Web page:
Giants seem to figure prominently in the folklore of Britain; the stories of Tom Hickathrift (East Anglia), Bendigeidfran (Wales), Gog and Magog (London) to name a few. Now, I love a good folk tale and whilst looking through Alfred Wainwright’s book Walks in Limestone Country, I came upon a route that took in Yordas Cave, a small system in the slopes below Whernside, the tallest of the Three Peaks. Further investigation unearthed the story that the cave was supposedly named after a local giant called Yordas who had a predilection for catching and eating the local children (anybody else notice an absence of vegetarian or vegan giants?)
Wainwright’s notes indicate that the cave is fairly easy to explore for the non-caving type and my imagination was fired. I’m sure Sigmund Fraud would have posited that this was some deep-seated desire to return to the womb, but I happen to like caves. The limestone hills of the Yorkshire Dales are chock full of caves and galleries eroded by rainfall and underground streams and there are a number of show caves that are worth a visit. Despite being on private land, the cave is open to public access with the proviso that people behave responsibly (that’s me out, then).
I drove over to Ingleton on a bright sunny morning and parked in the pay and display car park. I only had enough for a four hour ticket, but looking at the map I estimated that I would be back with time to spare – if I didn’t spend too much time on detours. I could have parked in the Ingleton Waterfall Trail car park, especially as the route takes in half of the trail, but I’ll admit I just didn’t think of it at the time. Another instance of a lack of planning was the fact that I had left my spare camera batteries at home and the battery in the camera only had half a charge left in it. I prayed fervently that the hot weather would induce it to last until the end of the walk.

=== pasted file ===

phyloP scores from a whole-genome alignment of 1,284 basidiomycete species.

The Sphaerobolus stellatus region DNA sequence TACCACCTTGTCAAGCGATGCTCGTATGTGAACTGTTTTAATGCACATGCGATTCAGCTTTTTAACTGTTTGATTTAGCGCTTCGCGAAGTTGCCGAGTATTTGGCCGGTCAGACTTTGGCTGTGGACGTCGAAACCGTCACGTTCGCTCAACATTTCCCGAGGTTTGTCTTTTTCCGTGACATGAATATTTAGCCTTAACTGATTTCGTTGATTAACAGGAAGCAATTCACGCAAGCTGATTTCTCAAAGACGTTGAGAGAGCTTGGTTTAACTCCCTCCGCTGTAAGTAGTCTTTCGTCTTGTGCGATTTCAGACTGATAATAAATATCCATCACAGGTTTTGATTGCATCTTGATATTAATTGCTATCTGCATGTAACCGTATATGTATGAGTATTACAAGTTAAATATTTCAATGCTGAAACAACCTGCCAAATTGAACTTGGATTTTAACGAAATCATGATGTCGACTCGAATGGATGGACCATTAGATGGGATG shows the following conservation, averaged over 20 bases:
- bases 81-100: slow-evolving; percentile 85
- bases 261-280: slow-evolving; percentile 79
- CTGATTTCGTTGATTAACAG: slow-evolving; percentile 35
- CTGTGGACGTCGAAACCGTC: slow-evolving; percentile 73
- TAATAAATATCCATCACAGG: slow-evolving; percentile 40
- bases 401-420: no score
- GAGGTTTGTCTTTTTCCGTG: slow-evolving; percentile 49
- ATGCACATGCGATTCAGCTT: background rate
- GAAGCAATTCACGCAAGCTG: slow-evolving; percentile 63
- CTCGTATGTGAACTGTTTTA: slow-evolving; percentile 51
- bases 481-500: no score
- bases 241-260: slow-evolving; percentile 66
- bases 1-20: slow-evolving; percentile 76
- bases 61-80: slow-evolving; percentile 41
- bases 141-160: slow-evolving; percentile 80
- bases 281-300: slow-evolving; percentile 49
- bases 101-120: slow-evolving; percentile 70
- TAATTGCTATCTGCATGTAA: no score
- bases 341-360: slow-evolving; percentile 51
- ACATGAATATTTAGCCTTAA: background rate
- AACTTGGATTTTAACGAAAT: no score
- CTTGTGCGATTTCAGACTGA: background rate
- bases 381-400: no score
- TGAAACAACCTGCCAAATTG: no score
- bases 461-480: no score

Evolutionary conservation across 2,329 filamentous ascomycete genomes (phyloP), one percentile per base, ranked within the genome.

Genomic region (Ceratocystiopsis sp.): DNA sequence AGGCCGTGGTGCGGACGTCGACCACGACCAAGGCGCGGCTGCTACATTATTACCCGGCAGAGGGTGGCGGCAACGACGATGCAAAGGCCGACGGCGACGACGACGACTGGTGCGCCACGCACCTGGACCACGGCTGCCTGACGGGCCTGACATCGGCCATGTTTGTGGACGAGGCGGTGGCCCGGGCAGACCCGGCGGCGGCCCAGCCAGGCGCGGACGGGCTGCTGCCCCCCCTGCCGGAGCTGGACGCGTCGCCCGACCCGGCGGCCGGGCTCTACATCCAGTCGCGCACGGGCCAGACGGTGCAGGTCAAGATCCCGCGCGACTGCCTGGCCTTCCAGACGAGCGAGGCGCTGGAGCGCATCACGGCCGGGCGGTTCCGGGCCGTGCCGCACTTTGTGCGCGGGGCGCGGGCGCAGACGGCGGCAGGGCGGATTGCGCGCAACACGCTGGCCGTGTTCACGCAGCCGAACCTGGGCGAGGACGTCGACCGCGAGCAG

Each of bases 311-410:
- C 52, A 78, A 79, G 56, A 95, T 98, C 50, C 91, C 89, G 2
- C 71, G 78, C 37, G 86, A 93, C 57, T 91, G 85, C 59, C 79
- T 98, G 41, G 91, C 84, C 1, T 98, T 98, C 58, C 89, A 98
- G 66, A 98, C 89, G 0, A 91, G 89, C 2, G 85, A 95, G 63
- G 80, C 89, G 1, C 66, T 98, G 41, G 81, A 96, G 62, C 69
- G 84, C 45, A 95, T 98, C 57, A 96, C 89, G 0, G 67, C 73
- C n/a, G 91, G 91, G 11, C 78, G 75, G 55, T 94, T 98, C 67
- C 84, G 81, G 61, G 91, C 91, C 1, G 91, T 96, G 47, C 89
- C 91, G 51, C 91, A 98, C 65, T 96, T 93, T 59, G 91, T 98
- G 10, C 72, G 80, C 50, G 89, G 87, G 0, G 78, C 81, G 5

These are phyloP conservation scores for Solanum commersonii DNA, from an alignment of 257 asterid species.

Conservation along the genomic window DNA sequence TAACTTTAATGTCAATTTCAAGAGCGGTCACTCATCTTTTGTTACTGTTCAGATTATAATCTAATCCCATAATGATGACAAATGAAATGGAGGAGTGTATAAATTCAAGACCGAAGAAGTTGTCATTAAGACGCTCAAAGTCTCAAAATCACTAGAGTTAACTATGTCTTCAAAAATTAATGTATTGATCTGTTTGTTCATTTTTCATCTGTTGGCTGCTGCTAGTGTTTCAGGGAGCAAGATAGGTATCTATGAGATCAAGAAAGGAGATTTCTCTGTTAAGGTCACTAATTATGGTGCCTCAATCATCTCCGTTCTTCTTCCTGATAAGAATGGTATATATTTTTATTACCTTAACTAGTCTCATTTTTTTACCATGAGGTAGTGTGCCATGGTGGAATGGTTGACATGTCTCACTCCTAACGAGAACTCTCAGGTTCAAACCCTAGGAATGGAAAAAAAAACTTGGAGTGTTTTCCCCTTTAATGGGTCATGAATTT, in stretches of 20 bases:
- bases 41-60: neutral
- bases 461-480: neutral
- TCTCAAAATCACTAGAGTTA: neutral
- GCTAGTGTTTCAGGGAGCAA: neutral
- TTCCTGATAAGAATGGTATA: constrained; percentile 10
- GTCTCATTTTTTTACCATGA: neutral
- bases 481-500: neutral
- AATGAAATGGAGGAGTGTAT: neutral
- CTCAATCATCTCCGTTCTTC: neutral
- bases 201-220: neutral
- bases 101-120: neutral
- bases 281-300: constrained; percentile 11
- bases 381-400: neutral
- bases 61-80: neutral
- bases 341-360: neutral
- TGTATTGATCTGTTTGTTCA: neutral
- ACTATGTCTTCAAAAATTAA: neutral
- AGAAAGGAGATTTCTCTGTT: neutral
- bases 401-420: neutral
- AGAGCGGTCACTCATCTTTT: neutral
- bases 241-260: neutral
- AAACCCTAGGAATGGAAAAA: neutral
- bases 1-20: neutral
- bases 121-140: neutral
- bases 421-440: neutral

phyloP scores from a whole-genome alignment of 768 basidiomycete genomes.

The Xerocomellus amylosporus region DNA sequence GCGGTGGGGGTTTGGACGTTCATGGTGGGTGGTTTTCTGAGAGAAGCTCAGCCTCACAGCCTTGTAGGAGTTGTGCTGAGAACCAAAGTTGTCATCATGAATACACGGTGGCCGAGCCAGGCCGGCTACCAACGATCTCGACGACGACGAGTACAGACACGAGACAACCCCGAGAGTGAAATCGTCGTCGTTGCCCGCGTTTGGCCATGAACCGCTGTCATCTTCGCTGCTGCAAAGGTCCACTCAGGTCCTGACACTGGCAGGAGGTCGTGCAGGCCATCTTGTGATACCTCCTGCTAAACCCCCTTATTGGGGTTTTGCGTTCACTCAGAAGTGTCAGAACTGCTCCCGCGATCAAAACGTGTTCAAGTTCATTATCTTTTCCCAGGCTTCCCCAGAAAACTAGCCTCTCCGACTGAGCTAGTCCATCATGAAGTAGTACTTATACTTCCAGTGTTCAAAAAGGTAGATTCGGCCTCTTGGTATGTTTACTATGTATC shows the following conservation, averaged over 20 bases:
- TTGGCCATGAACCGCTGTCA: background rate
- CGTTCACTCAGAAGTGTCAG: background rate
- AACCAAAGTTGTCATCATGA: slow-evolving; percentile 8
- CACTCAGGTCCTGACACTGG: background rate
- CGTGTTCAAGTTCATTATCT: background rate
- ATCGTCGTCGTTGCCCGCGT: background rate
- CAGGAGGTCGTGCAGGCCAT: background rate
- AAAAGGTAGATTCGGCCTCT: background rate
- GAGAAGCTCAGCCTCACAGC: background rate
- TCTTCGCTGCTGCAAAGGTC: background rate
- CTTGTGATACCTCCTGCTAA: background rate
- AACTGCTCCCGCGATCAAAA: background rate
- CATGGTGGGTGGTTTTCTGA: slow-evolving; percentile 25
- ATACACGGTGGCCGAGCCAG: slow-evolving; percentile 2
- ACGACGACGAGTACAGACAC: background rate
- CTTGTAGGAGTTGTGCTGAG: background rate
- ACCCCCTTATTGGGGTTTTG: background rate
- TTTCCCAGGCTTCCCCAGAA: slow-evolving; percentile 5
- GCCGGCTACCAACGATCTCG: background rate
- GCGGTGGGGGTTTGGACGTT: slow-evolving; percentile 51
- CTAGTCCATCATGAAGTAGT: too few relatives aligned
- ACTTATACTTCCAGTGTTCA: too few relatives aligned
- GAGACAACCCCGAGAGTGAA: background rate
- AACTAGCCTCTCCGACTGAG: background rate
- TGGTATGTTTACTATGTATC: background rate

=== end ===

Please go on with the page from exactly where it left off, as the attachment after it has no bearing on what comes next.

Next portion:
At the entrance to the Waterfall Trail car park there is a signpost to Thornton Hall and a gravel track that leads up to an open area and a metal kissing gate that leads into a verdant pasture. Under the trees it was blissfully cool and there was a beautiful view of Twistleton Scars and the lower slopes of Whernside in the distance. To my left I could see a clump of trees and, nestled in the middle, the spire of a small church. From where I stood it looked like it might even be in ruins and I swapped my wide-angle lens for a telephoto so I could have a closer view. Naturally I was tempted to take a detour and see if it really was a ruin, but common sense prevailed and I carried on up a gentle incline crossing two more fields before joining Thornton Lane.
Thornton Lane runs along the bottom of the dale towards Whernside and my route followed it a short distance, climbing all the while. With the sun burning the back of my neck I was, not for the first time, regretting that I’d left my hat in the car. Well, it was too late to go back for it now and so I turned the collar of my shirt up for a little protection; I’d hardly covered any distance and already the sweat was pouring off me. I’m all for a pretty walk under the summer sun, but by the time I reached the point where I had to leave the road and start climbing, I was beginning to question my own common sense.
The path wound up through green grass fading to brown under the sun and the fields and hills had the look of felt covered in dust. Either side of the path I could see dips and hollows in the ground, shake holes caused by water eroding the limestone under the surface. Farmers in the Dales are used to losing sheep when the animals have wondered into a shake hole and fallen through into the darkness below. Above all else, this is why I make a point of emphasising that walkers should always stick to the paths on these walks. Not only does it avoid angering the farmers and landowners, but it is also a matter of personal safety.
Anyway, moving onto lighter matters, the path ascends in a series of short inclines interspersed by plateaus that allows the legs to have a little rest. To the right there are the limestone scars that form the slopes of the intriguingly-named Gragareth. I’ve been unable to discover the origin of the name, though I suspect its roots are in the days of the Danish occupation in the Dark Ages, like so many of the other place and hill names in the area.